By Pete Biebel, Senior Vice PresidentPrint This Post
I suspect that not very many people care too much about what I have to say about the stock market this week. Sadly, that may be true a lot of the time, but this week in particular the country has new concerns and worries that have suddenly compounded the dislocations caused by the COVID contagion. It’s not so much the weekend’s demonstrations themselves that are a concern, it’s that they have so often escalated into mob events that spawn vandalism, arson and looting. So, the yin and yang of the stock market is now a much lower priority for most folks. Besides, we’ve seen that the market has been able to rally in the face of worsening news. The month of May made a significant addition to the market’s April gain. The major averages have now recovered most of the February/March losses.
Since the March lows, the averages have moseyed higher with barely a hitch in their giddy-up. The early days of the rally and the quick rebound from the March lows were widely expected; after all, the market was coming out of an extremely oversold condition. The largess from Congress and the Fed to revitalize the economy and stabilize markets helped to spur the averages even higher. In late-April and early-May, strength in the stocks of companies in the internet streaming, social networking and online shopping categories carried the rally even further. The most favorable characteristic of the rally is that it never really threatened a reversal.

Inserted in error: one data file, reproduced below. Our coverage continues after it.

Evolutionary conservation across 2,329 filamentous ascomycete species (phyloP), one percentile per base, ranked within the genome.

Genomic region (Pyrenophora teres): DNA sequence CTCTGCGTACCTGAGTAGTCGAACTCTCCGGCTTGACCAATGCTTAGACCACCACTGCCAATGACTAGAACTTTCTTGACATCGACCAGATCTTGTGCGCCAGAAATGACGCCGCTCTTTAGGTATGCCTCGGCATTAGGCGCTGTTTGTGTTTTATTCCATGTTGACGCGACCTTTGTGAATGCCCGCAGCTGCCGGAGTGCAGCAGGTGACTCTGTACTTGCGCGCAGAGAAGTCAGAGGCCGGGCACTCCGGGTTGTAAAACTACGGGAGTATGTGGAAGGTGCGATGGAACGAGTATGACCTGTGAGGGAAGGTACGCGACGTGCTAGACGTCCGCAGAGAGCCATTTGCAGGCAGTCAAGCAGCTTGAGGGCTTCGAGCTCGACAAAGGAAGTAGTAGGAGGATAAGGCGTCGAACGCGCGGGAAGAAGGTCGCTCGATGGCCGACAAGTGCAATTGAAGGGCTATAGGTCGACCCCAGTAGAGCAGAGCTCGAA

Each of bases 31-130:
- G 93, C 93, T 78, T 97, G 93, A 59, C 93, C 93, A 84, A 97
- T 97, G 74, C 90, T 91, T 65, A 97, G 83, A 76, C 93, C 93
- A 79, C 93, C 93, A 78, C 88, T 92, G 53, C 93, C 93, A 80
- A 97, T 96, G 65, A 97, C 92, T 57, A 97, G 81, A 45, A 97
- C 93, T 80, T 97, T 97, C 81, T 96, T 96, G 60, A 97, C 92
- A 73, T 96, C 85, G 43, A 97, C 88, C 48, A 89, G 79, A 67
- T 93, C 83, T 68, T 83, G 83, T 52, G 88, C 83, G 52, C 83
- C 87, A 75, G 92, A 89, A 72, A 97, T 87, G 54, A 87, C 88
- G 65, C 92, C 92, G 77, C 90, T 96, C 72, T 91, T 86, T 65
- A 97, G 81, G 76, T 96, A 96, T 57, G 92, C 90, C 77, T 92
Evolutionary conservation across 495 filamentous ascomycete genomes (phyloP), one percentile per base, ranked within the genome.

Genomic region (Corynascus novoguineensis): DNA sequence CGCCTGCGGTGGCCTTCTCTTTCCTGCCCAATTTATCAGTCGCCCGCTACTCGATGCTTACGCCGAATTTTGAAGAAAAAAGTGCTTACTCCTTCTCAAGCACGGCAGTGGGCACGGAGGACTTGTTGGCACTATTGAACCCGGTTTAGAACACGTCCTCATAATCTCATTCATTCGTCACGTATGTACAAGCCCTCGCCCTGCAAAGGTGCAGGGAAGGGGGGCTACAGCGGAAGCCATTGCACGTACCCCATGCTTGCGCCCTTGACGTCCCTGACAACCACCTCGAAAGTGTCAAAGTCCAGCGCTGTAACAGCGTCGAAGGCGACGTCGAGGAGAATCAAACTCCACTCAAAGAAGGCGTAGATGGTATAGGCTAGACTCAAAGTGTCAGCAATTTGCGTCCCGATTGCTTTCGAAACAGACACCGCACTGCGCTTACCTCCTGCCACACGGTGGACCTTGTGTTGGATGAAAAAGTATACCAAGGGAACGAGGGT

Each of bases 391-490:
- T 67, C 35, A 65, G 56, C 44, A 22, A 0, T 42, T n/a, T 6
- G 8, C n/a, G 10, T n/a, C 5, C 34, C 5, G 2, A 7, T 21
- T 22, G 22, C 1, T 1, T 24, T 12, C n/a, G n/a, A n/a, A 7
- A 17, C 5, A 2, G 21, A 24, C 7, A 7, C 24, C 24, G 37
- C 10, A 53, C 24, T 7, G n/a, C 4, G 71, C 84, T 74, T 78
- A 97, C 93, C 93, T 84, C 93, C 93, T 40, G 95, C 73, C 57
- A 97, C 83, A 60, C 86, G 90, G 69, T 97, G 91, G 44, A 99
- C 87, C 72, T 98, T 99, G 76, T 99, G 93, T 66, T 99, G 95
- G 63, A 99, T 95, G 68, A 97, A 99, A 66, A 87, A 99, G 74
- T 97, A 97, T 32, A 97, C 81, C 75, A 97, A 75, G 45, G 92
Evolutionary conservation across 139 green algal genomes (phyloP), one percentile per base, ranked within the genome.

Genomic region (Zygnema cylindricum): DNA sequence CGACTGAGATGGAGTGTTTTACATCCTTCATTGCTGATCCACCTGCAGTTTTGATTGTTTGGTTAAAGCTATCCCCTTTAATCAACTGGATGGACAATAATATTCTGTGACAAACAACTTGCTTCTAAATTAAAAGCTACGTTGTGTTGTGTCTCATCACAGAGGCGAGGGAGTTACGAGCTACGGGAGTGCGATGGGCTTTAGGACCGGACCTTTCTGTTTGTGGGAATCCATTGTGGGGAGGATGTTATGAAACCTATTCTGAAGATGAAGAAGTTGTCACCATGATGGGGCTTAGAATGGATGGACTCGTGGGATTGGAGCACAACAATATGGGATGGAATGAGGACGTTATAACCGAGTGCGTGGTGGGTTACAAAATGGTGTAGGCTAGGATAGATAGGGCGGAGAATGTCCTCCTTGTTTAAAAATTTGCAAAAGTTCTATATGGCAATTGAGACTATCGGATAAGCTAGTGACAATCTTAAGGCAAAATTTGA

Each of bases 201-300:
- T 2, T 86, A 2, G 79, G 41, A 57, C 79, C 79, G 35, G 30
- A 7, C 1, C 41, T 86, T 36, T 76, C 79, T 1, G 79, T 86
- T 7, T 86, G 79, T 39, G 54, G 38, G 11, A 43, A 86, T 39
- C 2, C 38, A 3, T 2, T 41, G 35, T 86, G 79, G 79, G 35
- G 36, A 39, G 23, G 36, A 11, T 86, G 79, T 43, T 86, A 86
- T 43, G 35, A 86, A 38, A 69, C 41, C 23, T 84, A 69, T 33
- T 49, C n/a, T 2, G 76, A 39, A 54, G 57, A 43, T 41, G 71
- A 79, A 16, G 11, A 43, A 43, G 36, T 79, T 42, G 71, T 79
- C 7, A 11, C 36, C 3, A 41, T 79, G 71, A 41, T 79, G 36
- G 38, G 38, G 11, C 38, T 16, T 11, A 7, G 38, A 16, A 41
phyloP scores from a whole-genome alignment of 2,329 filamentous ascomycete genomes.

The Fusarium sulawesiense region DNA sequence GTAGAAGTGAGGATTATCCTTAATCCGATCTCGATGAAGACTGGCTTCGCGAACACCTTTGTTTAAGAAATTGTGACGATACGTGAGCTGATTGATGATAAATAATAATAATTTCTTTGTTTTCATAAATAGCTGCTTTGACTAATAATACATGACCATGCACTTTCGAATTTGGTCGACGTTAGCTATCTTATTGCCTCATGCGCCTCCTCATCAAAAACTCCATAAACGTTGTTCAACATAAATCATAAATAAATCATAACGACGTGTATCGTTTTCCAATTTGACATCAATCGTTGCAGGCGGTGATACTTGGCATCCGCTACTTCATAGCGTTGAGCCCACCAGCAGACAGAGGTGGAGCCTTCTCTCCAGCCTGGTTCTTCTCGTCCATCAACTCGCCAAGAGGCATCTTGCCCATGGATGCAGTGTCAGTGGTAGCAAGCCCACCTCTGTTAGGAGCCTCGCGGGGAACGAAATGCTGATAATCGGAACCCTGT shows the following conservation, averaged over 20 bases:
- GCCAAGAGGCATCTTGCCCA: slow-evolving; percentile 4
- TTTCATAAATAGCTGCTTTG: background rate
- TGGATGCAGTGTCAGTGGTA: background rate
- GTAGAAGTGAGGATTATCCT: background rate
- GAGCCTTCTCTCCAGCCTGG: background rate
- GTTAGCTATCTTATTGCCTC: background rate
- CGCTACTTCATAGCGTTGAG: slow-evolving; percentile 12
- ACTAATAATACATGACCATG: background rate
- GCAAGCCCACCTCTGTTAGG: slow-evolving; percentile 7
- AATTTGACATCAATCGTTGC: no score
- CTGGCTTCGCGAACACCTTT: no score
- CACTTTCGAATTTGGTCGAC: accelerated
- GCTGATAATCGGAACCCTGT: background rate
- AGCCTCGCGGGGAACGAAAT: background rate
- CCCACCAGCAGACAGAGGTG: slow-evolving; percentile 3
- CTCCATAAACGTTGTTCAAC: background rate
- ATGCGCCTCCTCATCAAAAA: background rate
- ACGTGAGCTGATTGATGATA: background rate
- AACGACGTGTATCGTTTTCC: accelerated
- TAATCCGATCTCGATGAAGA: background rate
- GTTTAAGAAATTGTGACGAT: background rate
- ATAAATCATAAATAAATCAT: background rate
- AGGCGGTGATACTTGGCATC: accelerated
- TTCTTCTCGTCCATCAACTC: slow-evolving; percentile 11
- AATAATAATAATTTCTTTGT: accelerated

As the rally continued, I doubted its ability to climb much higher. In mid-April, I thought the 2800 level of SPX was a perfectly good spot for the rebound to run out of gas and roll over. Nope. Then the rally stalled several times in the low-to-mid-2900s. Surely, that must be the best we should expect. Nope. When trading resumed last Tuesday, the accumulation of hopeful news over the holiday weekend culminated in a gap-up opening that pushed SPX above the 3000 level and its 200-day moving average. The lesson is that the uptrend will persist until it doesn’t. I should believe in the rally until proven otherwise. Innocent until proven guilty.
For the week, the Dow Jones Industrial Average (DJIA) advanced 3.75%, increasing its gain over the past five weeks to 6.76%. The S&P 500 Index (SPX) was a step behind, gaining just 3.01% for the week, but lifting its 5-week gain to 7.32%. The NASDAQ Composite Index (COMP), which has been the rally leader, was up a mere 1.77% for the week, but its 5-week gain now stands at nearly 10%. That was pretty much the theme for market action last week. The leading stocks, sectors and indices all took a relative breather; they did just enough to get on base, while the lagging stocks, sectors and indices hit it out of the park. The Financials, Real Estate and Utilities sectors, which were all near the bottom of the 5-week performance line-up a week ago, vaulted to near the top of the weekly return list last week with gains of 5 ½% to 7%.